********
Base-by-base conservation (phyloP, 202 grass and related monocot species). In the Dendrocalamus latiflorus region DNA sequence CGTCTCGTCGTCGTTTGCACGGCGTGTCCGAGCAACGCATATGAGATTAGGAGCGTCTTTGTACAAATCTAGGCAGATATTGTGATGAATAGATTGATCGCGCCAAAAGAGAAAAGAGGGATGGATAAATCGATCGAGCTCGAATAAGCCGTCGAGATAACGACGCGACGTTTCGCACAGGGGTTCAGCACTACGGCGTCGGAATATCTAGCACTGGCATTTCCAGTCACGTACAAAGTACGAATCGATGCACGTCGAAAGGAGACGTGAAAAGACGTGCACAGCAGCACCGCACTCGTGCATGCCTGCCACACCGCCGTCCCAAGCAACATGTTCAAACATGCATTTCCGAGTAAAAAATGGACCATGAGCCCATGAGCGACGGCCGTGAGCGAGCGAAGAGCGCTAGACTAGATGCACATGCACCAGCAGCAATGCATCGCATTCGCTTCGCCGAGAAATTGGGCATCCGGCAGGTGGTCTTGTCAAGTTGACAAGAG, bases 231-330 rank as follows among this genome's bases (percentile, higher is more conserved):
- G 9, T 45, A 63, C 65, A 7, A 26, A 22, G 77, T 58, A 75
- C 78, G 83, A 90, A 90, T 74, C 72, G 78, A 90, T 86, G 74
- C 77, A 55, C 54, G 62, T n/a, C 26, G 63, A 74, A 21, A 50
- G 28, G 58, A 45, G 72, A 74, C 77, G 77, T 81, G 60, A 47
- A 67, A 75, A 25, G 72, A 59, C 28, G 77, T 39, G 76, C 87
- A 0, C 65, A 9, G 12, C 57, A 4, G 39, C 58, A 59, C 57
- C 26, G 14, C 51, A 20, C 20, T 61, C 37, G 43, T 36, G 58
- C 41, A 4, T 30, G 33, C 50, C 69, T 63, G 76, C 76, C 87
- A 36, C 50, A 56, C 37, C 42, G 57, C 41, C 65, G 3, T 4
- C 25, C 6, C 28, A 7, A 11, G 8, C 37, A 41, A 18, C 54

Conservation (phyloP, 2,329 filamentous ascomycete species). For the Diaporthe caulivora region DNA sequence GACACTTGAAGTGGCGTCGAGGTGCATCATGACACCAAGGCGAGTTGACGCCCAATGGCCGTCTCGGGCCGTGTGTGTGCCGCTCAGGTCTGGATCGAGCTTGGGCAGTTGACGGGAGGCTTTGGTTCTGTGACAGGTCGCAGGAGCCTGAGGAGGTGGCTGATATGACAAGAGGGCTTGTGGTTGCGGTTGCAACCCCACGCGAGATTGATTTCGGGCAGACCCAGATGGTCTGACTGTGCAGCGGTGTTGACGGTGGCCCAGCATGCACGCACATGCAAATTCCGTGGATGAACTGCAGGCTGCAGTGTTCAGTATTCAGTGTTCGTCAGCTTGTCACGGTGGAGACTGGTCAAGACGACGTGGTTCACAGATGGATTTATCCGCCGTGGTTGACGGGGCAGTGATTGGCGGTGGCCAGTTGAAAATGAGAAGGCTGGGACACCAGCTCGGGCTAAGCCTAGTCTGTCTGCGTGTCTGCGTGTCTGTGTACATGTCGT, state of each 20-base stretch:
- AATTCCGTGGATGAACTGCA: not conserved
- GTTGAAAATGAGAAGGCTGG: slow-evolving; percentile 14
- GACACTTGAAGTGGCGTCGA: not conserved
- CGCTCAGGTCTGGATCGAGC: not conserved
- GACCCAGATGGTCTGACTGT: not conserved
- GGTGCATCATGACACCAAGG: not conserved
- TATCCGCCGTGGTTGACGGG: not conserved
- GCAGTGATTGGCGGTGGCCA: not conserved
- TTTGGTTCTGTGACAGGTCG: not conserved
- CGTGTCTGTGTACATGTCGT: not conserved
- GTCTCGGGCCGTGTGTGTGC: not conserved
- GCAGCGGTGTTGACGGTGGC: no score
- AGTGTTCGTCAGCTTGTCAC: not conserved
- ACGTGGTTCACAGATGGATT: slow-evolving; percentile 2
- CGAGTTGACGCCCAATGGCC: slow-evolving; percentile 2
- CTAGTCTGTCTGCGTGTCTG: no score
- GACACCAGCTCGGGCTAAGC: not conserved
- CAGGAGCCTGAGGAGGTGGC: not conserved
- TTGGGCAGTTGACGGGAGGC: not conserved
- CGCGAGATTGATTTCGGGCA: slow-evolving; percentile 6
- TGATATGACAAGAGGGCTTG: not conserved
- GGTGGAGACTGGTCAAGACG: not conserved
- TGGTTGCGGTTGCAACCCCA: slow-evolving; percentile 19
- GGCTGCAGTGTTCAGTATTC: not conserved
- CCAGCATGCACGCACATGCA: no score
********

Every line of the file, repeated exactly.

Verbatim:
Base-by-base conservation (phyloP, 202 grass and related monocot species). In the Dendrocalamus latiflorus region DNA sequence CGTCTCGTCGTCGTTTGCACGGCGTGTCCGAGCAACGCATATGAGATTAGGAGCGTCTTTGTACAAATCTAGGCAGATATTGTGATGAATAGATTGATCGCGCCAAAAGAGAAAAGAGGGATGGATAAATCGATCGAGCTCGAATAAGCCGTCGAGATAACGACGCGACGTTTCGCACAGGGGTTCAGCACTACGGCGTCGGAATATCTAGCACTGGCATTTCCAGTCACGTACAAAGTACGAATCGATGCACGTCGAAAGGAGACGTGAAAAGACGTGCACAGCAGCACCGCACTCGTGCATGCCTGCCACACCGCCGTCCCAAGCAACATGTTCAAACATGCATTTCCGAGTAAAAAATGGACCATGAGCCCATGAGCGACGGCCGTGAGCGAGCGAAGAGCGCTAGACTAGATGCACATGCACCAGCAGCAATGCATCGCATTCGCTTCGCCGAGAAATTGGGCATCCGGCAGGTGGTCTTGTCAAGTTGACAAGAG, bases 231-330 rank as follows among this genome's bases (percentile, higher is more conserved):
- G 9, T 45, A 63, C 65, A 7, A 26, A 22, G 77, T 58, A 75
- C 78, G 83, A 90, A 90, T 74, C 72, G 78, A 90, T 86, G 74
- C 77, A 55, C 54, G 62, T n/a, C 26, G 63, A 74, A 21, A 50
- G 28, G 58, A 45, G 72, A 74, C 77, G 77, T 81, G 60, A 47
- A 67, A 75, A 25, G 72, A 59, C 28, G 77, T 39, G 76, C 87
- A 0, C 65, A 9, G 12, C 57, A 4, G 39, C 58, A 59, C 57
- C 26, G 14, C 51, A 20, C 20, T 61, C 37, G 43, T 36, G 58
- C 41, A 4, T 30, G 33, C 50, C 69, T 63, G 76, C 76, C 87
- A 36, C 50, A 56, C 37, C 42, G 57, C 41, C 65, G 3, T 4
- C 25, C 6, C 28, A 7, A 11, G 8, C 37, A 41, A 18, C 54

Conservation (phyloP, 2,329 filamentous ascomycete species). For the Diaporthe caulivora region DNA sequence GACACTTGAAGTGGCGTCGAGGTGCATCATGACACCAAGGCGAGTTGACGCCCAATGGCCGTCTCGGGCCGTGTGTGTGCCGCTCAGGTCTGGATCGAGCTTGGGCAGTTGACGGGAGGCTTTGGTTCTGTGACAGGTCGCAGGAGCCTGAGGAGGTGGCTGATATGACAAGAGGGCTTGTGGTTGCGGTTGCAACCCCACGCGAGATTGATTTCGGGCAGACCCAGATGGTCTGACTGTGCAGCGGTGTTGACGGTGGCCCAGCATGCACGCACATGCAAATTCCGTGGATGAACTGCAGGCTGCAGTGTTCAGTATTCAGTGTTCGTCAGCTTGTCACGGTGGAGACTGGTCAAGACGACGTGGTTCACAGATGGATTTATCCGCCGTGGTTGACGGGGCAGTGATTGGCGGTGGCCAGTTGAAAATGAGAAGGCTGGGACACCAGCTCGGGCTAAGCCTAGTCTGTCTGCGTGTCTGCGTGTCTGTGTACATGTCGT, state of each 20-base stretch:
- AATTCCGTGGATGAACTGCA: not conserved
- GTTGAAAATGAGAAGGCTGG: slow-evolving; percentile 14
- GACACTTGAAGTGGCGTCGA: not conserved
- CGCTCAGGTCTGGATCGAGC: not conserved
- GACCCAGATGGTCTGACTGT: not conserved
- GGTGCATCATGACACCAAGG: not conserved
- TATCCGCCGTGGTTGACGGG: not conserved
- GCAGTGATTGGCGGTGGCCA: not conserved
- TTTGGTTCTGTGACAGGTCG: not conserved
- CGTGTCTGTGTACATGTCGT: not conserved
- GTCTCGGGCCGTGTGTGTGC: not conserved
- GCAGCGGTGTTGACGGTGGC: no score
- AGTGTTCGTCAGCTTGTCAC: not conserved
- ACGTGGTTCACAGATGGATT: slow-evolving; percentile 2
- CGAGTTGACGCCCAATGGCC: slow-evolving; percentile 2
- CTAGTCTGTCTGCGTGTCTG: no score
- GACACCAGCTCGGGCTAAGC: not conserved
- CAGGAGCCTGAGGAGGTGGC: not conserved
- TTGGGCAGTTGACGGGAGGC: not conserved
- CGCGAGATTGATTTCGGGCA: slow-evolving; percentile 6
- TGATATGACAAGAGGGCTTG: not conserved
- GGTGGAGACTGGTCAAGACG: not conserved
- TGGTTGCGGTTGCAACCCCA: slow-evolving; percentile 19
- GGCTGCAGTGTTCAGTATTC: not conserved
- CCAGCATGCACGCACATGCA: no score